Posted on Categories Discover Magazine
For better or worse, humans have sent an ark’s worth of other animals into space. This veritable zoo of space travelers includes dogs, mice, fish, tortoises, frogs, spiders and non-human primates.
But let’s start with some little guys — fruit flies.
Fruit flies were the first animals of any kind to leave the planet. Fruit flies make good experimental subjects because they’re remarkably similar to humans at the genetic and cellular levels.
They’d been a darling of the research world for years, so they were an obvious choice for conducting biomedical research in space. However, the biggest advantage of fruit flies for off-planet research is that they don’t take up much room on an already small spaceship.
Chimpanzee Enos pictured wearing a space suit and lying in his flight couch as a handler holds his hands. He is being prepared for insertion into the Mercury-Atlas 5 capsule. December 18, 1961
(Credit:NASA, Public domain, via Wikimedia Commons)
Fruit flies may be suitable for biomedical research, but mammals were needed when it came to testing the physiological effects of spaceflight on humans. The first mammal sent into space was a rhesus monkey named Albert II.
The US Air Force launched Albert II in 1949 after his predecessor, Albert I, was launched in 1948. Unfortunately, Albert I died before reaching space, and sadly, Albert II didn’t survive his mission, either — though he did make it to space and into the record books. He died after his capsule’s parachute failed to open on reentry. Albert III, IV, V and VI (also known as Yorick) suffered similar fates.
In 1958, a squirrel monkey named Gordo was launched into space on a Jupiter rocket. Gordo died on splashdown when a flotation mechanism failed. Rhesus monkeys Sam and Miss Sam (Sam’s mate) fared better. Both survived their missions to be returned to the training colony.
The early days of spaceflight were hard on monkeys. Arguably it was no easier for chimpanzees, but at least more of them survived the ordeal. In January 1961, a chimpanzee named Ham became the first chimp in space. His suborbital flight path was similar to the one Alan Shepard would soon take. Later that year, Enos, the first chimp to orbit Earth, returned from his flight in good condition. The successful missions of primates in space paved the way for human spaceflight.
Read More: A Brief History of Chimps in Space
While the US was sending monkeys into space, the Soviet Union preferred to send dogs. The most famous canine space traveler was Laika, though she was not the first dog in space. Dezik and Tsygan, two dogs launched by the Soviets in 1951, have that honor. Between 1951 and 1952, Soviet rockets ferried nine dogs into space. Two dogs named Strelka and Belka, along with 40 mice, were aboard the 1960 launch of Sputnik 5.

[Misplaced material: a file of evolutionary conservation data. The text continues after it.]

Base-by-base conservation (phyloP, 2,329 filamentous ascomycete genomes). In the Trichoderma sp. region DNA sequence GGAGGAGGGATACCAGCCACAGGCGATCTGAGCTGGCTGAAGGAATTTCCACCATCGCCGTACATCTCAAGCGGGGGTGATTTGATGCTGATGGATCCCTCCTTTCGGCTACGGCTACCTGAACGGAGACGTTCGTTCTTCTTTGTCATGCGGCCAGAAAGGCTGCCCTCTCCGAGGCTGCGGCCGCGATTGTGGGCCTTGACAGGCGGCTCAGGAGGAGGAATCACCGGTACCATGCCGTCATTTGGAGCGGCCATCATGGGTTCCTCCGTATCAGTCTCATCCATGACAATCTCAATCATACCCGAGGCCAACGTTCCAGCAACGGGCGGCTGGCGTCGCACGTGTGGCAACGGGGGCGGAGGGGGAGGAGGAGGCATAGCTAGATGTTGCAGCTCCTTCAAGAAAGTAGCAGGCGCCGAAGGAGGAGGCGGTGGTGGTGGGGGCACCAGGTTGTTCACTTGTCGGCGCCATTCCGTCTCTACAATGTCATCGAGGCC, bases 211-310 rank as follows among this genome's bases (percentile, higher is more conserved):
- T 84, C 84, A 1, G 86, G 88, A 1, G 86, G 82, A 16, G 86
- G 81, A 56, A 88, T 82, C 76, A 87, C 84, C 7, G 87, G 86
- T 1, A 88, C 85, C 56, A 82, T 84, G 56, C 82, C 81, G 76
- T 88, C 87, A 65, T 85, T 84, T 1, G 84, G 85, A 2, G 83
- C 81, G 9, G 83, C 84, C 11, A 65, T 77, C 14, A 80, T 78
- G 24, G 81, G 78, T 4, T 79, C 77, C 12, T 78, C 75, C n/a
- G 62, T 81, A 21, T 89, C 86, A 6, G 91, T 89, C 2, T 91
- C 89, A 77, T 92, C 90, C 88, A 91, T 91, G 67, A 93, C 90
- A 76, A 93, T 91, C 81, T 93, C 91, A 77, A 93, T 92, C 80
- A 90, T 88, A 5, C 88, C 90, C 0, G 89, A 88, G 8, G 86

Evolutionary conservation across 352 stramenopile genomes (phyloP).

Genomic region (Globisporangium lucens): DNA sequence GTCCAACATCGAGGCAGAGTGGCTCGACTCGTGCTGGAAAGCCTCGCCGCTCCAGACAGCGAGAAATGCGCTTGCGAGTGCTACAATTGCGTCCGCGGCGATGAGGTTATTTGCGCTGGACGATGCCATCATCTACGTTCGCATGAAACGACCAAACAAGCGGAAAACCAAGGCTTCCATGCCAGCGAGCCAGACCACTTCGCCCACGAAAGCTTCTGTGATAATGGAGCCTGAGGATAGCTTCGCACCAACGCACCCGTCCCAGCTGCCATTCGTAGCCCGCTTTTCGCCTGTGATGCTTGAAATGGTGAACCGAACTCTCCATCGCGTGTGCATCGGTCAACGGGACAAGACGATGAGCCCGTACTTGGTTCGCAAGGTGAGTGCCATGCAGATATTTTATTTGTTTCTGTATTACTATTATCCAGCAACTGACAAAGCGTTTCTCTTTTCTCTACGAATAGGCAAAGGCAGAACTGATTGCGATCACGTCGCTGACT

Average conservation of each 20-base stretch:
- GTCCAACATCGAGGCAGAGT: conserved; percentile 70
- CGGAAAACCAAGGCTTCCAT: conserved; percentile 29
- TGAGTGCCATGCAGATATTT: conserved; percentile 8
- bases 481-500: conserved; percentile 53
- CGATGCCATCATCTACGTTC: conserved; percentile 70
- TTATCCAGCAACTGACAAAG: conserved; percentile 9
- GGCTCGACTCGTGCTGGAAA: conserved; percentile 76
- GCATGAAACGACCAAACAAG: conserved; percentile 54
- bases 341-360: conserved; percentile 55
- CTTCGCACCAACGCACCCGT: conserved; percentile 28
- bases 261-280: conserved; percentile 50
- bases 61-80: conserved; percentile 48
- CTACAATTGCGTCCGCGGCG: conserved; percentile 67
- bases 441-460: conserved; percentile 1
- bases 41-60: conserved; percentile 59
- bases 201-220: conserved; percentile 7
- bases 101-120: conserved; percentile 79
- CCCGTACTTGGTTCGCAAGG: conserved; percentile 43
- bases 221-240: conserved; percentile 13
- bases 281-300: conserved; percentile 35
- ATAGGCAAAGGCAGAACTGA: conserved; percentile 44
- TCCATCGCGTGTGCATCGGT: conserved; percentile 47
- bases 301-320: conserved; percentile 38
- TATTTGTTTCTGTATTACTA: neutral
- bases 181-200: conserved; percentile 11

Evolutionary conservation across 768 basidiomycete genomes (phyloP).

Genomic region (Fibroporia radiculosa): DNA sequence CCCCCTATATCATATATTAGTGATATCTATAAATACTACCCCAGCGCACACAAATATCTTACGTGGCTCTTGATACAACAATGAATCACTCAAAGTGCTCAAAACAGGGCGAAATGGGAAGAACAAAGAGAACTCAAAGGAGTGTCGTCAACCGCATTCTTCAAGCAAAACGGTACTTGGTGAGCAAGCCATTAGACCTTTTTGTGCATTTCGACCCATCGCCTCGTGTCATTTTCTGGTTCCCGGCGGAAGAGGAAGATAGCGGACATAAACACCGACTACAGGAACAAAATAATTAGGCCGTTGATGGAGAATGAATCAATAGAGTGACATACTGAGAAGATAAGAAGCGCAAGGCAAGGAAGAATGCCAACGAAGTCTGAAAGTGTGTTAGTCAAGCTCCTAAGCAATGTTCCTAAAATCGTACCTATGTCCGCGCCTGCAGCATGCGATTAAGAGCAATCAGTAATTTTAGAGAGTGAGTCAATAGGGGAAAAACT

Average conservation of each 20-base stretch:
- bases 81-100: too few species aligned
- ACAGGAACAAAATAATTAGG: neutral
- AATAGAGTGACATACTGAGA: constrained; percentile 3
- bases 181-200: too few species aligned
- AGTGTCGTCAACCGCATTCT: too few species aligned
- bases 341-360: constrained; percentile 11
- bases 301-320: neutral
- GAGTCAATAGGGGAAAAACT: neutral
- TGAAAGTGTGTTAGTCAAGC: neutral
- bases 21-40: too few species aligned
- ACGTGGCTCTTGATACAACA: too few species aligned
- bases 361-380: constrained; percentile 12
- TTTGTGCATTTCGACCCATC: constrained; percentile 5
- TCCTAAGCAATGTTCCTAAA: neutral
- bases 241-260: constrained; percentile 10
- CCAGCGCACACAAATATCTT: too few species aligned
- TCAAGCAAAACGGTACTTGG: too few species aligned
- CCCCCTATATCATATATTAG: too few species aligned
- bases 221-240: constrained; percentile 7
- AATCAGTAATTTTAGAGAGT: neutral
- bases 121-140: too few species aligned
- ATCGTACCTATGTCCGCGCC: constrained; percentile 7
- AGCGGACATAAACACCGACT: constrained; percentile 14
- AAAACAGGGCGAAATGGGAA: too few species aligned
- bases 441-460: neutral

Laika, however, was the first animal of any kind to orbit the Earth. Laika didn’t survive her journey, though this was not a surprise. At the time, there was no way to bring her back. It was expected that she would run out of oxygen after about ten days, but according to NASA’s recounting, she likely died after a day or two due to “thermal problems” when a fan on the craft failed.
(Credit:Ron Frazier, CC BY 2.0 <https://creativecommons.org/licenses/by/2.0>, via Wikimedia Commons)
For reasons you might be able to guess if you share your home with a cat, felines were not often used in space programs. However, a dainty French cat named Félicette spent 15 minutes in space in 1963. The five-pound, black and white cat made it safely back to Earth. She was euthanized soon after her return so scientists could study how spaceflight had affected her body. France never sent another cat into space (nor did any other space program).
Read More: Details on Space Aging Informs Health Research
Once it was clear humans could survive the rigors of space travel, animals were used less as test-flight dummies. Instead, they were pressed into service in space labs as subjects in various scientific experiments. Plenty of mice, frogs, spiders, fish, and even tiny tardigrades (not to mention bacteria) have spent time off the planet.
On its website, NASA states:
“[T]hese animals have taught the scientists a tremendous amount more than could have been learned without them. Without animal testing in the early days of the human space program, the Soviet and American programs could have suffered great losses of human life. These animals performed a service to their respective countries that no human could or would have performed. They gave their lives and/or their service in the name of technological advancement, paving the way for humanity’s many forays into space.”
No doubt, these space programs have provided tremendous benefits to both humans and other animals, but these animals didn’t volunteer. Still, we could not have done it without them; they deserve to be remembered.